I find myself at the mall on Sunday, a little earlier than the usual church crowd manages, which offers a wide-open parking lot. Atypically, I decide to back into a parking space. I cut the engine then look ahead of me to a broad, extensive swath of empty parking spaces.
Now, were they not salt encrusted (thanks to snow treatment) and a bit puddly (thanks to some melted snow), I might not notice the four circles (OK, ruts), worn into the space before me.
Yes, the universe was winking at me again, serving up a most juicy quantum flirt.
I just left a conversation with a friend who talked of how he felt uncentered, ungrounded, a little lost, with no solid place that was his nor activities that appealed. That was on my mind, obviously, as I drove to the mall and my waiting quantum flirt. I was actively musing about how perhaps he’s lost himself — and by that, I mean lost the deep connection we all need with our core values, our deepest wishes, and our own right relationship with ourselves. Are we too focused on others without caring for ourselves? Are we working continuously, as the Pandemic has sometimes begat? Or are we so into our own needs and not connected to others? Or is something else askew? Perhaps our get-up-and-go seems to have slithered away.
Any such situation can shift us into continuous motion, where we never land, or into stasis, where we never seem to move.
Which brings me to my flirt in the form of these ruts so clearly outlined before me. Granted, these are circular depressions formed by countless thousands of tires from vehicles parking over and over and over again in that very location, until now, any vehicle is destined to nestle into those ruts as if it were a comfortable chair or a magnetic landing device pulling us in and locking us down. Safe? At least we know we’re there. Alien? Not in the least. Normal? You bet.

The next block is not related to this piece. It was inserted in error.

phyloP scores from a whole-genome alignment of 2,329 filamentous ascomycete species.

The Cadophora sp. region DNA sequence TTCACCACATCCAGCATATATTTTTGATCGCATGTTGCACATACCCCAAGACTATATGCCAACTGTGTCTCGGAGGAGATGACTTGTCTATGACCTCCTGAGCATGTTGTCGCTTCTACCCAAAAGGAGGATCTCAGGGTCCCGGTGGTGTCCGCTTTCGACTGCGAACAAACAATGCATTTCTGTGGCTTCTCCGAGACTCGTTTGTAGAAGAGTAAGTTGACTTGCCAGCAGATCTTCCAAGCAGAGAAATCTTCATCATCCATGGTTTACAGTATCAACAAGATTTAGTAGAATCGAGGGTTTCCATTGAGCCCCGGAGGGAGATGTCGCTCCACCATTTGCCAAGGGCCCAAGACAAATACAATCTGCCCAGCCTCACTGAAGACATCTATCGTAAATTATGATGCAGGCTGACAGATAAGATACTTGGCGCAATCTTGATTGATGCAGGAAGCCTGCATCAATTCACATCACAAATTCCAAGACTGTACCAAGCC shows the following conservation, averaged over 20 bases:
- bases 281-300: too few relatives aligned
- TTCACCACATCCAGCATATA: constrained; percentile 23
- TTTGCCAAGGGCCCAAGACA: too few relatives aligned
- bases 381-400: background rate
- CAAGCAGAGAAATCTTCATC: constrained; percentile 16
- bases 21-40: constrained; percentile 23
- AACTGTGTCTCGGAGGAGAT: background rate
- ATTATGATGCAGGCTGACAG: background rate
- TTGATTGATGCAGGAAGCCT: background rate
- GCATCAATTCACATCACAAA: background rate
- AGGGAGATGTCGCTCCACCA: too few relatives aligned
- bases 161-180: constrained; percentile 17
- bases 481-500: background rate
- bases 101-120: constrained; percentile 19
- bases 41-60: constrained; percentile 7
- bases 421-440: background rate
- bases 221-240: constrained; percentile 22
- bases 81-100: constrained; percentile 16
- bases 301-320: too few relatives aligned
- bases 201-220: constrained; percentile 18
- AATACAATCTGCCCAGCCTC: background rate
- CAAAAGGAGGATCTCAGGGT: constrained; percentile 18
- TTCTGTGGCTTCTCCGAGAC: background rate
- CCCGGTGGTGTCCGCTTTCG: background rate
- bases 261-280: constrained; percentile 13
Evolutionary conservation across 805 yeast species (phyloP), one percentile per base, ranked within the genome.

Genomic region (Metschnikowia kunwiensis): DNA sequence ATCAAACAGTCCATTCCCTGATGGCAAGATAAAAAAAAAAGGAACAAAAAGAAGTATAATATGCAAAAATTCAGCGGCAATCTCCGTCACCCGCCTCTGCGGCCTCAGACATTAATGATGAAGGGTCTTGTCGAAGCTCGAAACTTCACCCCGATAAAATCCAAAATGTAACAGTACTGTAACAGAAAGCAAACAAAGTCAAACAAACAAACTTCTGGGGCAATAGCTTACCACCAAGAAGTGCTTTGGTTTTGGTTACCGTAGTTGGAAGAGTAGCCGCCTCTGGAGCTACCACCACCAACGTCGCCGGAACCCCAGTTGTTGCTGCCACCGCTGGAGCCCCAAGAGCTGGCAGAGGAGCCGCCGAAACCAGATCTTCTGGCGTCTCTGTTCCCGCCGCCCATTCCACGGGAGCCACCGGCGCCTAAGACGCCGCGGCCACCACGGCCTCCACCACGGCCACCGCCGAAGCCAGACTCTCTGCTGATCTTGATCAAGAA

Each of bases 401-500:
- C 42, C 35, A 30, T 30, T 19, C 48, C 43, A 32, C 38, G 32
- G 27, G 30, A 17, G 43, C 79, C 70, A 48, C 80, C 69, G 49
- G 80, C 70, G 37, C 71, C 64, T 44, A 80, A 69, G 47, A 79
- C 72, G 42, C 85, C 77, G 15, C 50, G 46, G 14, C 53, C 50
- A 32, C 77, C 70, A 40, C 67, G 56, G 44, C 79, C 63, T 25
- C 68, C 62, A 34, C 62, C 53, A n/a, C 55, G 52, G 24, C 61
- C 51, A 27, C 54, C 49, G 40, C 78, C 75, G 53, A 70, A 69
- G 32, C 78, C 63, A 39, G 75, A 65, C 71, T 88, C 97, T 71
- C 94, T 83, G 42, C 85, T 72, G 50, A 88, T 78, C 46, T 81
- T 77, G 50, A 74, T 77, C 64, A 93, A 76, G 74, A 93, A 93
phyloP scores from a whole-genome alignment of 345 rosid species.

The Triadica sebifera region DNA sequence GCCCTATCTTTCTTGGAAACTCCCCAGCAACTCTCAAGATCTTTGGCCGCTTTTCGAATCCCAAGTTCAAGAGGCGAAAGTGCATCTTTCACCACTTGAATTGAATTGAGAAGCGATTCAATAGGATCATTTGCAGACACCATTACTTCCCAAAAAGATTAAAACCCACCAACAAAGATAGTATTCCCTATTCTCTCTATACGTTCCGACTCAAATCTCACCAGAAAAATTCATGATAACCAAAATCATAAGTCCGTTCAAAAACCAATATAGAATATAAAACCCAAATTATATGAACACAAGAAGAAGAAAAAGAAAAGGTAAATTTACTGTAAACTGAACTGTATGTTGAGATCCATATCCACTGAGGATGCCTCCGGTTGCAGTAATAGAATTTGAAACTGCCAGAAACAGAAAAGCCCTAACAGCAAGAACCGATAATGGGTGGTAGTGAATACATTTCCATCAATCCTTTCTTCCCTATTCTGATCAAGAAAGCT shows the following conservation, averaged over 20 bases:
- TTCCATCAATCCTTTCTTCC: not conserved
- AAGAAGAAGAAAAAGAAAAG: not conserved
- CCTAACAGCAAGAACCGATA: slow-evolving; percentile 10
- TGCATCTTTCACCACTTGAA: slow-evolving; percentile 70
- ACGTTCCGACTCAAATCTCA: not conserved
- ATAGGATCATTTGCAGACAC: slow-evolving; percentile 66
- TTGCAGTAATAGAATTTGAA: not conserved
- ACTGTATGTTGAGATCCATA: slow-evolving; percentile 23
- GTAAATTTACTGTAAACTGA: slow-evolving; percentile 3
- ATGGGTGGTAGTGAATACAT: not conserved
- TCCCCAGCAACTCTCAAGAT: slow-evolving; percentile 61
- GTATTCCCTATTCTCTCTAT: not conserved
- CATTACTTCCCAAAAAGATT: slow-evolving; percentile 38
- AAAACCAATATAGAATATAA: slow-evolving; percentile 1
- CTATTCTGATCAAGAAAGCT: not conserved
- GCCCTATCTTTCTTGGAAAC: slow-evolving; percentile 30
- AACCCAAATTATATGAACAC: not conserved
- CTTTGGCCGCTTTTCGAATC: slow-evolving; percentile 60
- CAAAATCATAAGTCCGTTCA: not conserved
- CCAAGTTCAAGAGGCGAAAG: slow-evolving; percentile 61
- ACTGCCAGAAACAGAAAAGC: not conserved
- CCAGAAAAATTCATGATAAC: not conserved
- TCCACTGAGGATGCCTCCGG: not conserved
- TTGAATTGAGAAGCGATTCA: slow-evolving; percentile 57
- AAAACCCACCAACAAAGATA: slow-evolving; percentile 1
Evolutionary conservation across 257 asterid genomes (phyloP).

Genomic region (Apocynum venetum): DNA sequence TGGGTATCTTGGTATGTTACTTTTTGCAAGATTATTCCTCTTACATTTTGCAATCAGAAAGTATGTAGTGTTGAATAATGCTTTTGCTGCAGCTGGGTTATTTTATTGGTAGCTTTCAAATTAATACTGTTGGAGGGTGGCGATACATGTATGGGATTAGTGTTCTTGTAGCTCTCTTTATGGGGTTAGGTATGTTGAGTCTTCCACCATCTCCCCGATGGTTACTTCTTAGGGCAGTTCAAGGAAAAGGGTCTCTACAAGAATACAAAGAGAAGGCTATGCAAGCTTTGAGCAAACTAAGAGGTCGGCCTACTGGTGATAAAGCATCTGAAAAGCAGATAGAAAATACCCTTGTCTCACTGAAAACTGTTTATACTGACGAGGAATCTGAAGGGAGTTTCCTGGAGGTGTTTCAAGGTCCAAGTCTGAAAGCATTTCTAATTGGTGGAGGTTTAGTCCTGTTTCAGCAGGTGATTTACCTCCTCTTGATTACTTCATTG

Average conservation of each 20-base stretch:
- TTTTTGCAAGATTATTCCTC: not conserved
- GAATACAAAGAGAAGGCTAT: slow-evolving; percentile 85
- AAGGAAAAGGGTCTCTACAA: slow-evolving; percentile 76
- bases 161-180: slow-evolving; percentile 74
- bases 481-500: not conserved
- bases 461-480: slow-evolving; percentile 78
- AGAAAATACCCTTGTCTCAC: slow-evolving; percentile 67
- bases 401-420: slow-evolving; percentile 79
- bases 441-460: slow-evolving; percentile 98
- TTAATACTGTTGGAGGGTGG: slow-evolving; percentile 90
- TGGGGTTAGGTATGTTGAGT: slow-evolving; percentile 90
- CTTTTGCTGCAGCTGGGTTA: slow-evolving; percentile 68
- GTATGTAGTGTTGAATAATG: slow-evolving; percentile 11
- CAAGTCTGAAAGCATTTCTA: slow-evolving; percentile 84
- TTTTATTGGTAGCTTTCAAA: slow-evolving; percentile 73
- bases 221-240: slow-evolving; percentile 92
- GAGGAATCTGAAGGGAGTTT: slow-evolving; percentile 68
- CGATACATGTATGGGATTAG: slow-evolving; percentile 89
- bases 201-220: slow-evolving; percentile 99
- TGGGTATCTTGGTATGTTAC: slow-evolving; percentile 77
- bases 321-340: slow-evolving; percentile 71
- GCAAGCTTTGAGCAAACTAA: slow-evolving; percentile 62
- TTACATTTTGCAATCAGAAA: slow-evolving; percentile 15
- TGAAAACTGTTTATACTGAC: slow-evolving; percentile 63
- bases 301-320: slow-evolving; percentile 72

But whoa, when we go to leave, we discover our leaving requires a lot more oomph to get going, but far less energy to just stay put.
That’s inertia at work. Inertia can either keep us moving or keep us in stasis. And that’s the insidiously weird thing about inertia and ruts: it works both ways.
Inertia is Newton’s first Law of Motion: the resistance of any physical object to a change in its velocity. We do nothing and remain unchanged. When at rest, we stay at rest. When in motion, we stay in motion. That is, until something external exerts force upon us that either pushes us into motion or forces us to stop. For the chronically busy or overly other-focused, it may be sickness that stops us in our tracks. For the listless and never-starters, it may be a job loss that forces us into action.
The view outside my windshield flashes me back to that whole conversation that still meanders in my brain, and now the universe is tossing me something to crystallize my thinking. I love how that works.
I get out of my car and look at my space. Yes, there are circular ruts there too, but because I’m not such a great backer into spaces, I managed to miss them altogether. I didn’t sink into them where I parked.
And that launches another thought: I’m not currently in a place of being either unfettered nor stuck in ruts. (Although to be honest, there is a rut that is in danger of developing … and that would be my sofa, which is where I sit and look out the window into nature, greet the dawning day, and think or write or brainstorm. While productive, I might like the experience a little too much, because I can also scroll Facebook, Instagram, play WORDLE, or sudoku. There’s a great reminder for me, here, too.
Regardless, those alien-like ruts start me on a whole journey of contemplating my friend’s voiced concern, which veers into how we find our way out of ruts and into a life that’s soul satisfying, meets our needs, and helps to center and ground us.
Maybe the best insight that pops up is that we must figure out how to manage our ruts so they allow us to gently seat into authenticity without requiring a heavy foot on the gas pedal to push us out into the world.
That’s the rub isn’t it? How we develop subtle, comfortable indentations that let us recognize when we are home and centered but that don’t deepen so much we can never quite get up the gumption to explore and learn and develop.
We all need help with ruts every once in a while. Newton’s law gives us hope.